Iris (bulbous) iris

Height 10-67cm (4-27in)

Planting distance 5-20cm (2-8in)

Flowers early winter to mid spring; early to mid summer

Well-drained soil

Sheltered sunny site

Bulbs available early to mid autumn

The irises in this group all grow from bulbs, unlike bearded and beardless irises which are rhizomatous. The species bulbous irises, which flower in winter and spring, are the smallest and ideal for soil pockets in a rockery, the front of a border, or bare ground beneath deciduous shrubs. The hybrids, which appear in early and mid summer, make good cut flowers as they are taller and larger flowered. Most bulbous irises are hardy and prefer light well-drained soil (ideally chalk or limestone), and a sheltered, sunny position.

Popular species and hybrids Iris bucharica has up to seven sweetly scented cream and yellow flowers on 45cm (18in) high stems. These appear in mid and late spring. It grows best in a light well-drained soil containing humus and some lime. An ideal position would be below deciduous shrubs or trees, which will shelter the plants and keep them dry in summer. Plant the bulbs 15cm (6in) apart in early autumn. Iris danfordiae has vivid lemon yellow flowers that appear in mid and late winter. The plants stand only 10cm (4in) high and the flowers have an attractive honeylike scent. Hardly any leaves are evident at flowering time. The bulbs should be planted 5-10cm (2-4in) apart in light well-drained chalky soil and in full sun. Iris histrioides ‘Major’ has bright royal blue flowers with a yellow central ridge on the falls. It is one of the earliest bulbous irises to appear, flowering in early to mid winter. The plant is extremely hardy, with blooms remaining un-scathed through the severest frosts and snow. At flowering time the leaves are only 2.5cm (1in) high, but by spring they may have reached 45cm (18in). As the flower stems are just 12.5cm (5in) high they look most effective grown as a mass in a rockery. It’s a useful species for the garden, being one of the few small bulbous irises to tolerate dappled shade. Set the bulbs 5-10cm (2-4in) apart in light, well-drained chalky or limy soil.

Iris reticulata has deep violet-blue flowers with a gold spot in the centre of each fall. The flowers appear in late winter and early spring and are accompanied by taller leaves. This species and its varieties are 15cm (6in) high and should be planted 5-10cm (2-4in) apart. ‘Joyce’ (sky blue), ‘Katharine Hodgkin’ (large, pale blue and yellow), ‘Natasha’ (white and blue, yellow markings), and ‘Pauline’ (violet, white and blue variegated blotches) are popular varieties.

Three types of hybrid bulbous irises have been developed, primarily from the xiphium species which are tender Mediterranean plants.

Dutch hybrids flower in early summer. Their colours range from white, yellow and blue to purple. The plants reach 38-60cm (15-24in) high. Set the bulbs 10-15cm (4-6in) apart in light fertile soil in a sunny site.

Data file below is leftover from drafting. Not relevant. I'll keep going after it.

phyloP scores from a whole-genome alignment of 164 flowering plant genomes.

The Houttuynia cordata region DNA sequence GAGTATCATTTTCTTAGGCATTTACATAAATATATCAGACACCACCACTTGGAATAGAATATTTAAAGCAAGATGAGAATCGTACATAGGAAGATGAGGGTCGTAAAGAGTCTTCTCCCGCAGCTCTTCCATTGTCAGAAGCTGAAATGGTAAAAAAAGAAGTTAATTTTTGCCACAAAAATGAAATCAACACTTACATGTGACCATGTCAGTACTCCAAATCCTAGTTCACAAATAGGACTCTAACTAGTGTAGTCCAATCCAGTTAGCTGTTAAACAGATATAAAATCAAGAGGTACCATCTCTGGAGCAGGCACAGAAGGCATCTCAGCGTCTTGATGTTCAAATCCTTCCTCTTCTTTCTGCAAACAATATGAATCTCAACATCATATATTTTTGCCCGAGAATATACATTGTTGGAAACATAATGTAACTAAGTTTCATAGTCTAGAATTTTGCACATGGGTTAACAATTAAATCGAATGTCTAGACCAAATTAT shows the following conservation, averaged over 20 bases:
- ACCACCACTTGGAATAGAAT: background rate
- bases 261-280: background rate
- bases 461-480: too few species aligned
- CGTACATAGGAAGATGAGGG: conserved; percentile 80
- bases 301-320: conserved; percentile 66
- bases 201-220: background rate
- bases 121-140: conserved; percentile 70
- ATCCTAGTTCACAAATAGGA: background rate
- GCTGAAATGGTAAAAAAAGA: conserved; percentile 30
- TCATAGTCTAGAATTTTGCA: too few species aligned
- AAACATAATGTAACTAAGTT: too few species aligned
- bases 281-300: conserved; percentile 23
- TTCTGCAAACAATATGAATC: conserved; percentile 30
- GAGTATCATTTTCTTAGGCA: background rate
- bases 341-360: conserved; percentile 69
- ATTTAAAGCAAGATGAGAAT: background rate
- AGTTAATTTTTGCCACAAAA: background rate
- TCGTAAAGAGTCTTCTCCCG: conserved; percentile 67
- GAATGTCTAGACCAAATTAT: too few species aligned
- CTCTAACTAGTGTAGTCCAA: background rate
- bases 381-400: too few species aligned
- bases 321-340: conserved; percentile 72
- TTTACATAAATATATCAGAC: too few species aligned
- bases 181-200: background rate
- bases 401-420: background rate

English hybrids are the last of the bulbous irises to flower, coming out in mid summer. They have the largest flowers, but the smallest colour range: whites, blues, pinks and purples that are often flecked. The plants reach 38-68cm (15-27in) high and should be set 15-20cm (6-8in) apart in rich soil. Spanish hybrids flower between the Dutch hybrids and English hybrids in early to mid summer. The fragrant blooms come in a good colour range, including smoky shades: whites, browns, blues, purples and mauves. The plants stand 30-45cm (12-18in) high. The bulbs should be set 15-20cm (6-8in) apart in light soil in a sunny position.

Cultivation

Plant the species and hybrid bulbs in early and mid autumn. Set species bulbs 5-7.5cm (2-3in) deep and hybrids 10-15cm (4-6in) deep. Feed species bulbs with a general liquid fertilizer once a month for three months. On heavy and wet soils, lift Dutch and Spanish hybrids after the leaves have died down and replant in early autumn. Protect them in winter with cloches.

Propagation

After the foliage has died down, lift, divide and store the bulbs until planting time in autumn. The large bulbs will flower the following year, but small offsets may take two years.

Pests and diseases

Stored bulbs may be attacked by aphids and stem and bulb eelworms. Narcissus fly larvae can also be a problem. Leaves and stems, particularly those of I. unguicularis, may be eaten by slugs and snails. Rust occasionally occurs on rhizomatous irises. Blue mould may cause the bulbs of Spanish, English and Dutch hybrids to rot, and grey bulb rot attacks the bulbs’ necks. Black spots appearing on the leaves during wet periods are a result of ink disease, a fatal fungus disease.

22. February 2012 by Dave Pinkney
Categories: Annuals, Biennials, Bulbous Plants, Featured Articles | Tags: , , , | Comments Off on Iris (bulbous) iris

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